Application & Interview Process
All applicants to the Doctor Physical Therapy Program must submit their applications through the Centralized Application Service for Physical Therapy Schools (PTCAS). PTCAS applications are now available. The deadline date for application is November 1, 2023, for the Cohort beginning Jan 8, 2024. Please refer to the PTCAS application instructions for specific details about completing the application, required documents, and processing time. University of Cumberlands operates on a rolling admissions basis where applications are reviewed continuously throughout the admissions cycle. Applicants are strongly encouraged to complete their PTCAS applications early in the cycle.
The Office of Graduate Admissions will send correspondence verifying receipt of PTCAS applications with all required materials to all applicants who meet the minimum cumulative GPA requirement of 2.75. The letters will also include instructions on checking the status of the required application materials online. Applicants are responsible for tracking the receipt of their application materials and ensuring the submission of all required documents. Only applicants who submit completed applications with all required application materials will be considered for potential entrance into the Program.
Please Note: Applicants are responsible for notifying The Office of Graduate Admissions of any changes in their mailing address or email address. All application withdrawal requests must be made in writing via e-mail to: The Office of Graduate Admissions ptadmissions [at] ucumberlands.edu (ptadmissions[at]ucumberlands[dot]edu)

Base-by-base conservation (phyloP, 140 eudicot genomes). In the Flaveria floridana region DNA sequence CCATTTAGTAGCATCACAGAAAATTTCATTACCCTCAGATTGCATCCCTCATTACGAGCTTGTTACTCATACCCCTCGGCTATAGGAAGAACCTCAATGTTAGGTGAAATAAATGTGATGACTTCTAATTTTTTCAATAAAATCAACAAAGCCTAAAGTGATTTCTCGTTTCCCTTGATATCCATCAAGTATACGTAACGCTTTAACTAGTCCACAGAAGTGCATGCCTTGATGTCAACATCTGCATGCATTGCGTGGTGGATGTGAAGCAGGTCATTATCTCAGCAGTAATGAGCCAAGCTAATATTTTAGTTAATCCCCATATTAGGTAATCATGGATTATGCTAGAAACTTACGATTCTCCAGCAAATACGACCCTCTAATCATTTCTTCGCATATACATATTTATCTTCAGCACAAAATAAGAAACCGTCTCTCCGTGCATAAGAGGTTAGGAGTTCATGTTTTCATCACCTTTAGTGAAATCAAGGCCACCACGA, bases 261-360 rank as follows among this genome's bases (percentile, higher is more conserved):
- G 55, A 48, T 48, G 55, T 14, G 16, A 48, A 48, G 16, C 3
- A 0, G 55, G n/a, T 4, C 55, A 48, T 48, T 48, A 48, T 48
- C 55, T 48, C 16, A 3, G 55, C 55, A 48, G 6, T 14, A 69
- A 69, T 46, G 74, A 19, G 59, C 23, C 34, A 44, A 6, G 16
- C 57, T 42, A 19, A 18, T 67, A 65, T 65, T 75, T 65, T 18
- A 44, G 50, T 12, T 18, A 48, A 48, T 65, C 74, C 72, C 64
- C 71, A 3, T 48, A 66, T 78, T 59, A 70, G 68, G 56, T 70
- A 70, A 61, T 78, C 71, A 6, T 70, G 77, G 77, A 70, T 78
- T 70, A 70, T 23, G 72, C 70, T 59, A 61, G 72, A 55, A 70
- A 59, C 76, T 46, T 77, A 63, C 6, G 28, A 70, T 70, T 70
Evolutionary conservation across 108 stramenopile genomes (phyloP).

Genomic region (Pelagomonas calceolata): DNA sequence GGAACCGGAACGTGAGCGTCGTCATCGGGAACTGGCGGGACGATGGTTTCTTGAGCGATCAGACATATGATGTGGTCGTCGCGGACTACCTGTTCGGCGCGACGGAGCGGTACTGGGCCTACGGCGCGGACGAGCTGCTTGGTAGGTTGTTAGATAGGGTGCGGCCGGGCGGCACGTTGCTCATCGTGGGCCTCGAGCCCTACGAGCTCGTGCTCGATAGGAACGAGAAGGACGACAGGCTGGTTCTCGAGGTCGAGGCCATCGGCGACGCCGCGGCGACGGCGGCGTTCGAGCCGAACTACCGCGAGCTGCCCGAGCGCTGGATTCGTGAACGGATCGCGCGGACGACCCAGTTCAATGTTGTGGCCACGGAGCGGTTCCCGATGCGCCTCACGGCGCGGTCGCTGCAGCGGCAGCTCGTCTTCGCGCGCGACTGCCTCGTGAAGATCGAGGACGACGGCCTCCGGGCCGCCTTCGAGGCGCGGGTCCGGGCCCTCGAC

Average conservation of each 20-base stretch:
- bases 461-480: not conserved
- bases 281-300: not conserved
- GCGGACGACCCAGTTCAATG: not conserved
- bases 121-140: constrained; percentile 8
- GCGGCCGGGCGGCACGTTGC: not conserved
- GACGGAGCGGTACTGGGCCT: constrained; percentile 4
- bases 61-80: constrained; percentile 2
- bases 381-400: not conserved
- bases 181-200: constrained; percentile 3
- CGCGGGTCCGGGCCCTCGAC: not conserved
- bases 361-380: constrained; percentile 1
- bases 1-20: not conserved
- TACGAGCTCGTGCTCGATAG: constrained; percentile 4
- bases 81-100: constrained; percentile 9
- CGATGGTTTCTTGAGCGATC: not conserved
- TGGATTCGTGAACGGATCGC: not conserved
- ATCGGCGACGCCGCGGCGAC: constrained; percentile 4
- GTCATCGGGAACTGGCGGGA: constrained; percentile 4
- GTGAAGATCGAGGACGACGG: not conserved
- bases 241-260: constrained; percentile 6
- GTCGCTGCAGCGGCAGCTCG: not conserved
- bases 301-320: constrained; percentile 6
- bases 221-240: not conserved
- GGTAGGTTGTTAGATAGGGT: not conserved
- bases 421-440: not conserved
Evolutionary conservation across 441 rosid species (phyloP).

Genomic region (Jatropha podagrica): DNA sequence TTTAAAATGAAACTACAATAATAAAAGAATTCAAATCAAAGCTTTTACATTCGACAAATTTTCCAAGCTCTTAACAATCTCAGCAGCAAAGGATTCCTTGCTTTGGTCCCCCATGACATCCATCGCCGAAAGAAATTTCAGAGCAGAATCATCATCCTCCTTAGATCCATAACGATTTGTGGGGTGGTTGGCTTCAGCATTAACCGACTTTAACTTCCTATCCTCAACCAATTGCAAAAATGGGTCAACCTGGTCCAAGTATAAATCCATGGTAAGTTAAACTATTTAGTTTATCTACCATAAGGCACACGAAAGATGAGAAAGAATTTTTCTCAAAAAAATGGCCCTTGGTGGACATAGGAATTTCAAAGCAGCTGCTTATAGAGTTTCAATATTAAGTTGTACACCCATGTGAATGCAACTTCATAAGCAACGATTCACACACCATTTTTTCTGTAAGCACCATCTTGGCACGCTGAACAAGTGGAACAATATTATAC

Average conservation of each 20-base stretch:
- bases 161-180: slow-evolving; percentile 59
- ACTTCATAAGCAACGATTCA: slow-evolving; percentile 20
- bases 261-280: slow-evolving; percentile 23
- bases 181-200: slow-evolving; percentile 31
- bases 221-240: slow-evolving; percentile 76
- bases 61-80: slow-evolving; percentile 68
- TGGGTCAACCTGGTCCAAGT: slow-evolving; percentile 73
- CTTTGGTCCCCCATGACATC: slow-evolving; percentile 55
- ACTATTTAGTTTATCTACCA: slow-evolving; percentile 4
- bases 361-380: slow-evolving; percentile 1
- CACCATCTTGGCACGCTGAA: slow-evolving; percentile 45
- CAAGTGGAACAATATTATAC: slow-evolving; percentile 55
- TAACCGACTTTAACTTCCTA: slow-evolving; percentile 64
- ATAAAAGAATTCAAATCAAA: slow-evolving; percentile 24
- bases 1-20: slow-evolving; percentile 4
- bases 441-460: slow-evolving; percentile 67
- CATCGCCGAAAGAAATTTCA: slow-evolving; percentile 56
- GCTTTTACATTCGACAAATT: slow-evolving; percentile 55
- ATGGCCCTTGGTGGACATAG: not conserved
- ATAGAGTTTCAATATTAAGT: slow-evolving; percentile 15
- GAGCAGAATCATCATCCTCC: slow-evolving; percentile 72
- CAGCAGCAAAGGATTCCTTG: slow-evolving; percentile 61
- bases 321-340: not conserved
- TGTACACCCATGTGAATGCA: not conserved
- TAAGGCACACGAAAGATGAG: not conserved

When applicants are considered eligible for interviews after review of their completed admissions files, they are notified of available interview dates and invited by The Office of Graduate Admissions to schedule an online interview. A typical interview involves participation in the following activities which are coordinated by the Office of Graduate Admissions: completion of a writing prompt; a group and an individual interview with at least two interviewers, a virtual tour of the university, an opportunity to meet with an admissions counselor, and a questions and answer session with the faculty. During interview sessions, interviewers question applicants about their academic, personal, and professional aspirations and preparedness for admission to the Program. The interviewer rates prospective students on a standardized evaluation form. The Doctor of Physical Therapy Admissions Committee reviews the full application files for interviewed applicants and then formulates and submits recommendations to the Director of Graduate Admissions. The Office of Graduate Admissions then notifies applicants in writing of an admissions decision.
The University of the Cumberlands Doctor of Physical Therapy Program is committed to the education of all qualified individuals, including persons with disabilities who, with or without reasonable accommodation, can perform the technical standards and essential functions of the educational program in which they are enrolled and the profession that they pursue.
Technical standards and essential functions for the Doctor of Physical Therapy Program define the observational, communication, cognitive, affective, and physical capabilities and professional responsibilities deemed necessary to complete the program and to perform as a competent practitioner of physical therapy. In accord with federal regulations established by the Americans with Disabilities Act, the technical standards and essential functions are described to assist each candidate for the educational program in evaluating their prospect for academic and clinical success. Each student is given the opportunity to read and acknowledge their understanding of the standards and functions prior to beginning of the program. Students matriculating through the program must be capable of performing the following standards and functions, with or without reasonable accommodations, throughout the professional curriculum, through a continuous evaluation process to determine ongoing proficiency. When a student’s ability to perform is compromised, the student must demonstrate alternative means and/or abilities to perform the technical standards and essential functions described.